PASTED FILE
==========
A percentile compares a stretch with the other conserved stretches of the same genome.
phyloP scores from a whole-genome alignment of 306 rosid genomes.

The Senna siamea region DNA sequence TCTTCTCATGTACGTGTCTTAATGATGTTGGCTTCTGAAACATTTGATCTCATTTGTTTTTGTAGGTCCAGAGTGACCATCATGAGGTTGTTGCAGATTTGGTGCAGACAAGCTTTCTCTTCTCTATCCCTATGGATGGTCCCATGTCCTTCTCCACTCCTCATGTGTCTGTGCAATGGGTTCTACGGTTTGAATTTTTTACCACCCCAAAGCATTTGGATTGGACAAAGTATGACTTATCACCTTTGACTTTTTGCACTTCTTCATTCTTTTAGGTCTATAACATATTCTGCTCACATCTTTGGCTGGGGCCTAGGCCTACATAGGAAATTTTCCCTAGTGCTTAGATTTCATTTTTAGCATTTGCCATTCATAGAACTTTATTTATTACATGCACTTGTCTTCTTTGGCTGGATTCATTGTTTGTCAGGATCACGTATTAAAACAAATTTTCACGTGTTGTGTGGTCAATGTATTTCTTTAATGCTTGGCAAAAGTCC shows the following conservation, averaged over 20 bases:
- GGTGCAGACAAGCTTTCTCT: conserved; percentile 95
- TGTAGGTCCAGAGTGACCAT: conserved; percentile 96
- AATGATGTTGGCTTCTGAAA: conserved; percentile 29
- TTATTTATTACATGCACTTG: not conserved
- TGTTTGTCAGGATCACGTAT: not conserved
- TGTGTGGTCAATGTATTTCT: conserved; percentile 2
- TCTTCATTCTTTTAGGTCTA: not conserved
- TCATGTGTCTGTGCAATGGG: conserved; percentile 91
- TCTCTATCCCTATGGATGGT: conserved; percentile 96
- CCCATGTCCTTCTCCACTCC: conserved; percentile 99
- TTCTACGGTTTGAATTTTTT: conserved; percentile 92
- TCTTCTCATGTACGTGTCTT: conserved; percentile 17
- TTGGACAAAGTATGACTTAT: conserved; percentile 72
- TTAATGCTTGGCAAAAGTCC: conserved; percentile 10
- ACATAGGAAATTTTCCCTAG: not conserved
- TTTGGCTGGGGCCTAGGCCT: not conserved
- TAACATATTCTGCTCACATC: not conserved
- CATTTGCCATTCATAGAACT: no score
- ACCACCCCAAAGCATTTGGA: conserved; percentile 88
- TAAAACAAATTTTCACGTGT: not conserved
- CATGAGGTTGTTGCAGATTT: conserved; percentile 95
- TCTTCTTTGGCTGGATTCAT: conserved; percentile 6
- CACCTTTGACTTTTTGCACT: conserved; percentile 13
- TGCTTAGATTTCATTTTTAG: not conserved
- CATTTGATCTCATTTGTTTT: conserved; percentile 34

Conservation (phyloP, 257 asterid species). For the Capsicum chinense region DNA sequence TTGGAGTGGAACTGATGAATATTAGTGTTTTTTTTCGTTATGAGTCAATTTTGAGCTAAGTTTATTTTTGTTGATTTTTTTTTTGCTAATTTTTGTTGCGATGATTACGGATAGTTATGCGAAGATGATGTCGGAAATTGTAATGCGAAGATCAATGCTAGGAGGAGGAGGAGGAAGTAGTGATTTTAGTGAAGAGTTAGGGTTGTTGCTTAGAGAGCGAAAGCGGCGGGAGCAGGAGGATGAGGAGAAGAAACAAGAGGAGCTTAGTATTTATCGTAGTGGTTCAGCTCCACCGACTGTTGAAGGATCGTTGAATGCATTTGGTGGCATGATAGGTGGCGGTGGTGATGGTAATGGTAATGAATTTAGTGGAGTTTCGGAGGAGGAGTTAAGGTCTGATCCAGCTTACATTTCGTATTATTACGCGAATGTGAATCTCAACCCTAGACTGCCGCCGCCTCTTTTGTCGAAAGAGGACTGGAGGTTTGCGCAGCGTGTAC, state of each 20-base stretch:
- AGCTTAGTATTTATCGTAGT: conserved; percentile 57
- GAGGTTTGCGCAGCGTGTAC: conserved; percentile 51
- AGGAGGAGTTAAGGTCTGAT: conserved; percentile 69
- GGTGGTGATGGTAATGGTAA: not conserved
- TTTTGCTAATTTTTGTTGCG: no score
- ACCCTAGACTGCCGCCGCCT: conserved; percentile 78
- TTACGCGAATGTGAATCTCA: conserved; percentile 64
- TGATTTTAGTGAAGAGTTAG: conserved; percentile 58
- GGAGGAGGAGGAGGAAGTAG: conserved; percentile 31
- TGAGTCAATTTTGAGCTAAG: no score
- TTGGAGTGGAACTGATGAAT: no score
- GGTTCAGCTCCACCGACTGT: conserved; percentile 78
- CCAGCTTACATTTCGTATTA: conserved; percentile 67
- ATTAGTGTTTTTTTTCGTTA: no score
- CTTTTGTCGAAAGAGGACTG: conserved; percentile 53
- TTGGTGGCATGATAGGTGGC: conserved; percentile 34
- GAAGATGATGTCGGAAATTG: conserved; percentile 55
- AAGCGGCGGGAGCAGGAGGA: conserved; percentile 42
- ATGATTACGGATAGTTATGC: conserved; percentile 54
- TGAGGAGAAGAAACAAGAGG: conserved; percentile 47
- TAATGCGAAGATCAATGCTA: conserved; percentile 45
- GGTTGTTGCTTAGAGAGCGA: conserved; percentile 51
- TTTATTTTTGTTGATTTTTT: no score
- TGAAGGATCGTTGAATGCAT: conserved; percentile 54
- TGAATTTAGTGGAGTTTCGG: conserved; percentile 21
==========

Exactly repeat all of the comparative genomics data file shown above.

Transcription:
A percentile compares a stretch with the other conserved stretches of the same genome.
phyloP scores from a whole-genome alignment of 306 rosid genomes.

The Senna siamea region DNA sequence TCTTCTCATGTACGTGTCTTAATGATGTTGGCTTCTGAAACATTTGATCTCATTTGTTTTTGTAGGTCCAGAGTGACCATCATGAGGTTGTTGCAGATTTGGTGCAGACAAGCTTTCTCTTCTCTATCCCTATGGATGGTCCCATGTCCTTCTCCACTCCTCATGTGTCTGTGCAATGGGTTCTACGGTTTGAATTTTTTACCACCCCAAAGCATTTGGATTGGACAAAGTATGACTTATCACCTTTGACTTTTTGCACTTCTTCATTCTTTTAGGTCTATAACATATTCTGCTCACATCTTTGGCTGGGGCCTAGGCCTACATAGGAAATTTTCCCTAGTGCTTAGATTTCATTTTTAGCATTTGCCATTCATAGAACTTTATTTATTACATGCACTTGTCTTCTTTGGCTGGATTCATTGTTTGTCAGGATCACGTATTAAAACAAATTTTCACGTGTTGTGTGGTCAATGTATTTCTTTAATGCTTGGCAAAAGTCC shows the following conservation, averaged over 20 bases:
- GGTGCAGACAAGCTTTCTCT: conserved; percentile 95
- TGTAGGTCCAGAGTGACCAT: conserved; percentile 96
- AATGATGTTGGCTTCTGAAA: conserved; percentile 29
- TTATTTATTACATGCACTTG: not conserved
- TGTTTGTCAGGATCACGTAT: not conserved
- TGTGTGGTCAATGTATTTCT: conserved; percentile 2
- TCTTCATTCTTTTAGGTCTA: not conserved
- TCATGTGTCTGTGCAATGGG: conserved; percentile 91
- TCTCTATCCCTATGGATGGT: conserved; percentile 96
- CCCATGTCCTTCTCCACTCC: conserved; percentile 99
- TTCTACGGTTTGAATTTTTT: conserved; percentile 92
- TCTTCTCATGTACGTGTCTT: conserved; percentile 17
- TTGGACAAAGTATGACTTAT: conserved; percentile 72
- TTAATGCTTGGCAAAAGTCC: conserved; percentile 10
- ACATAGGAAATTTTCCCTAG: not conserved
- TTTGGCTGGGGCCTAGGCCT: not conserved
- TAACATATTCTGCTCACATC: not conserved
- CATTTGCCATTCATAGAACT: no score
- ACCACCCCAAAGCATTTGGA: conserved; percentile 88
- TAAAACAAATTTTCACGTGT: not conserved
- CATGAGGTTGTTGCAGATTT: conserved; percentile 95
- TCTTCTTTGGCTGGATTCAT: conserved; percentile 6
- CACCTTTGACTTTTTGCACT: conserved; percentile 13
- TGCTTAGATTTCATTTTTAG: not conserved
- CATTTGATCTCATTTGTTTT: conserved; percentile 34

Conservation (phyloP, 257 asterid species). For the Capsicum chinense region DNA sequence TTGGAGTGGAACTGATGAATATTAGTGTTTTTTTTCGTTATGAGTCAATTTTGAGCTAAGTTTATTTTTGTTGATTTTTTTTTTGCTAATTTTTGTTGCGATGATTACGGATAGTTATGCGAAGATGATGTCGGAAATTGTAATGCGAAGATCAATGCTAGGAGGAGGAGGAGGAAGTAGTGATTTTAGTGAAGAGTTAGGGTTGTTGCTTAGAGAGCGAAAGCGGCGGGAGCAGGAGGATGAGGAGAAGAAACAAGAGGAGCTTAGTATTTATCGTAGTGGTTCAGCTCCACCGACTGTTGAAGGATCGTTGAATGCATTTGGTGGCATGATAGGTGGCGGTGGTGATGGTAATGGTAATGAATTTAGTGGAGTTTCGGAGGAGGAGTTAAGGTCTGATCCAGCTTACATTTCGTATTATTACGCGAATGTGAATCTCAACCCTAGACTGCCGCCGCCTCTTTTGTCGAAAGAGGACTGGAGGTTTGCGCAGCGTGTAC, state of each 20-base stretch:
- AGCTTAGTATTTATCGTAGT: conserved; percentile 57
- GAGGTTTGCGCAGCGTGTAC: conserved; percentile 51
- AGGAGGAGTTAAGGTCTGAT: conserved; percentile 69
- GGTGGTGATGGTAATGGTAA: not conserved
- TTTTGCTAATTTTTGTTGCG: no score
- ACCCTAGACTGCCGCCGCCT: conserved; percentile 78
- TTACGCGAATGTGAATCTCA: conserved; percentile 64
- TGATTTTAGTGAAGAGTTAG: conserved; percentile 58
- GGAGGAGGAGGAGGAAGTAG: conserved; percentile 31
- TGAGTCAATTTTGAGCTAAG: no score
- TTGGAGTGGAACTGATGAAT: no score
- GGTTCAGCTCCACCGACTGT: conserved; percentile 78
- CCAGCTTACATTTCGTATTA: conserved; percentile 67
- ATTAGTGTTTTTTTTCGTTA: no score
- CTTTTGTCGAAAGAGGACTG: conserved; percentile 53
- TTGGTGGCATGATAGGTGGC: conserved; percentile 34
- GAAGATGATGTCGGAAATTG: conserved; percentile 55
- AAGCGGCGGGAGCAGGAGGA: conserved; percentile 42
- ATGATTACGGATAGTTATGC: conserved; percentile 54
- TGAGGAGAAGAAACAAGAGG: conserved; percentile 47
- TAATGCGAAGATCAATGCTA: conserved; percentile 45
- GGTTGTTGCTTAGAGAGCGA: conserved; percentile 51
- TTTATTTTTGTTGATTTTTT: no score
- TGAAGGATCGTTGAATGCAT: conserved; percentile 54
- TGAATTTAGTGGAGTTTCGG: conserved; percentile 21